without rests.






6 fowling pieces


6i foot long.


musket bore.


4 fowling pieces


Sh foot long,


bastard musket bore.


10 full muskets, .


\ foot barrels.


matchlocks, and rests.



These ninety snaphance arms are the first public
property ones in quantity of which Colonial record
has been found. They may have been snaphance
as the term is now understood, and they may have
been true flintlock, for the names snaphance and
flintlock were then used indiscriminately.



8 FIREARMS IN AMERICAN HISTORY

With matchlock guns only it is doubtful if the
Colonists could have brought to a speedy termina-
tion the trouble with the Pequots. These Indians,


Jack
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Keith Burgess




Location: New England Australia
Joined: 20 Jan 2011

Posts: 26

PostPosted: Sat 22 Jan, 2011 9:38 pm    Post subject:         Reply with quote

Lin Robinson wrote:
Matthew Amt wrote:
Weren't there some pieces from matchlocks recovered by archeologists from the gunsmith's shop at Williamsburg? They were discarded when older weapons were converted to flintlocks. I don't have a reference, I'm afraid, just dredging up an old memory. It still seems a little more firm than the rumor I heard that there were about 10 guys with matchlocks on the field at Lexington Green on April 19, 1775! Facing grenadiers and light infantry, eek...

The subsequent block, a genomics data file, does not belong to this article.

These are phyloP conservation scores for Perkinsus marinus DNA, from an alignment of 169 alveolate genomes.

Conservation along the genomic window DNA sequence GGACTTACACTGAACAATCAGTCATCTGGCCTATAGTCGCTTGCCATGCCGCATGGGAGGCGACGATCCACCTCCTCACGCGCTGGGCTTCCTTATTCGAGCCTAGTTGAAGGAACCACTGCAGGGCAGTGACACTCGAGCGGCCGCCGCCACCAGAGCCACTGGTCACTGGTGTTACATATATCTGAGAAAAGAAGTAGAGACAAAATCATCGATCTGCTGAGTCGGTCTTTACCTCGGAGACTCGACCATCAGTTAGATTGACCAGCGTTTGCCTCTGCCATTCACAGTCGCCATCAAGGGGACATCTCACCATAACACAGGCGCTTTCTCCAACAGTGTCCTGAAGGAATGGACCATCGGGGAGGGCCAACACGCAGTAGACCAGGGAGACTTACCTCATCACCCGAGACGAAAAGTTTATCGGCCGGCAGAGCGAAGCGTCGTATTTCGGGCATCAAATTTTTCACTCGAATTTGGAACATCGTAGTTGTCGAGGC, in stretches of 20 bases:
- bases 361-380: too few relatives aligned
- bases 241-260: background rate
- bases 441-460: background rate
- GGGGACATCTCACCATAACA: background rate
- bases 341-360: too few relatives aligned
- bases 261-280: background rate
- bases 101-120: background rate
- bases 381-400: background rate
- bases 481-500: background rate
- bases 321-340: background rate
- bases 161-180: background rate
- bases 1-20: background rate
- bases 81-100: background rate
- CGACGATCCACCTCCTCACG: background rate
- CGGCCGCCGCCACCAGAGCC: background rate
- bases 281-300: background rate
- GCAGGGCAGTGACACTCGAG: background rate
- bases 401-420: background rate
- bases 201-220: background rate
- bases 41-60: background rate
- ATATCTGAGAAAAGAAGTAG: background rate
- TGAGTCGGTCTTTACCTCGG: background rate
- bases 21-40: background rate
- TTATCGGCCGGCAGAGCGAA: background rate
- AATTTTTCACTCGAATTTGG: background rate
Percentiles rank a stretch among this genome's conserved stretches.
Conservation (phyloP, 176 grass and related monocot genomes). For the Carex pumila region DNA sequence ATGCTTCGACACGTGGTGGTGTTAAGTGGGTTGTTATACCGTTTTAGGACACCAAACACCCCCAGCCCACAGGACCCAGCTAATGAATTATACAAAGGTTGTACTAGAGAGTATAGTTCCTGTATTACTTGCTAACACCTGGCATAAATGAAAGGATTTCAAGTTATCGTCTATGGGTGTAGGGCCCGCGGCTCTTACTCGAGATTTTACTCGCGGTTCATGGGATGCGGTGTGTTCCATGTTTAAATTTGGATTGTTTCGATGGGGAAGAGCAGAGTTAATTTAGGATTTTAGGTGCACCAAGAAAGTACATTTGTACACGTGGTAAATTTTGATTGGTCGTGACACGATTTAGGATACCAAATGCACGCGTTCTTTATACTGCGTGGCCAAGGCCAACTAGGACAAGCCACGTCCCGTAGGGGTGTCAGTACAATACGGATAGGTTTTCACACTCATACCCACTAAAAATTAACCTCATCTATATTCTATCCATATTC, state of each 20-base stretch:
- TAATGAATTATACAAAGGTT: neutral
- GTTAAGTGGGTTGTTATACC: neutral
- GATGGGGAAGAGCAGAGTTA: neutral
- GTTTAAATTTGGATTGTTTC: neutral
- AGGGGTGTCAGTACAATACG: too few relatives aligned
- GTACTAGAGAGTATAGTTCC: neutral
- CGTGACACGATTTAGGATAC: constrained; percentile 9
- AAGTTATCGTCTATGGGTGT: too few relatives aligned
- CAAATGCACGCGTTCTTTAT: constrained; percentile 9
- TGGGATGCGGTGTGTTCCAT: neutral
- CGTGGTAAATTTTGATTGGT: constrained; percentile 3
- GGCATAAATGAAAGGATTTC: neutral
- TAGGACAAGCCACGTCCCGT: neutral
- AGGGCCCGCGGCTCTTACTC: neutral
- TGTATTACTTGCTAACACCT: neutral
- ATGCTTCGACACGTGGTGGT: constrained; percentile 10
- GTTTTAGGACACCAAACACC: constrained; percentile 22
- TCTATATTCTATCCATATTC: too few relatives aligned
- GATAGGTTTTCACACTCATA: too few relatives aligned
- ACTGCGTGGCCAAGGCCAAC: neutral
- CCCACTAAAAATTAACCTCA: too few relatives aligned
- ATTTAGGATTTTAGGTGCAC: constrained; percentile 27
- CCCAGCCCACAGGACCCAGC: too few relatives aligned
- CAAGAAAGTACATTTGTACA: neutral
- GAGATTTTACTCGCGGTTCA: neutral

Overall, yes, the colonies were better than average for modern weaponry. Possibly the older stuff survived better in more "civilized" areas simply because there wasn't as much warfare with the Indians, so less incentive to upgrade.

Sorry, mostly undocumented speculation!

Matthew


I seriously doubt there were any matchlocks at Lexington Green! Williamsburg is close enough to Jamestown to think that parts from matchlocks might have been found in the area. Whether they were the refuse from conversion of matchlocks to flintlock would be impossible to determine at this late date. A lot of snaphaunce lock guns came to the New World, along with wheelocks, as mentioned in Jack Englund's post above. However interesting it may be to think that some colonists retained matchlocks as their primary weapon for 100 years or more, that theory does not make a lot of sense. When newer and better technology became available it was adopted by most everyone immediately, especially since a well-made and efficient firearm was a matter of life or death for many.


I can't agree with this, not because I have primary documentation, but because I don't believe everyone could afford to purchase new guns as they became available. There were a lot of poor people in the New World, and they purchased and used whatever they could afford.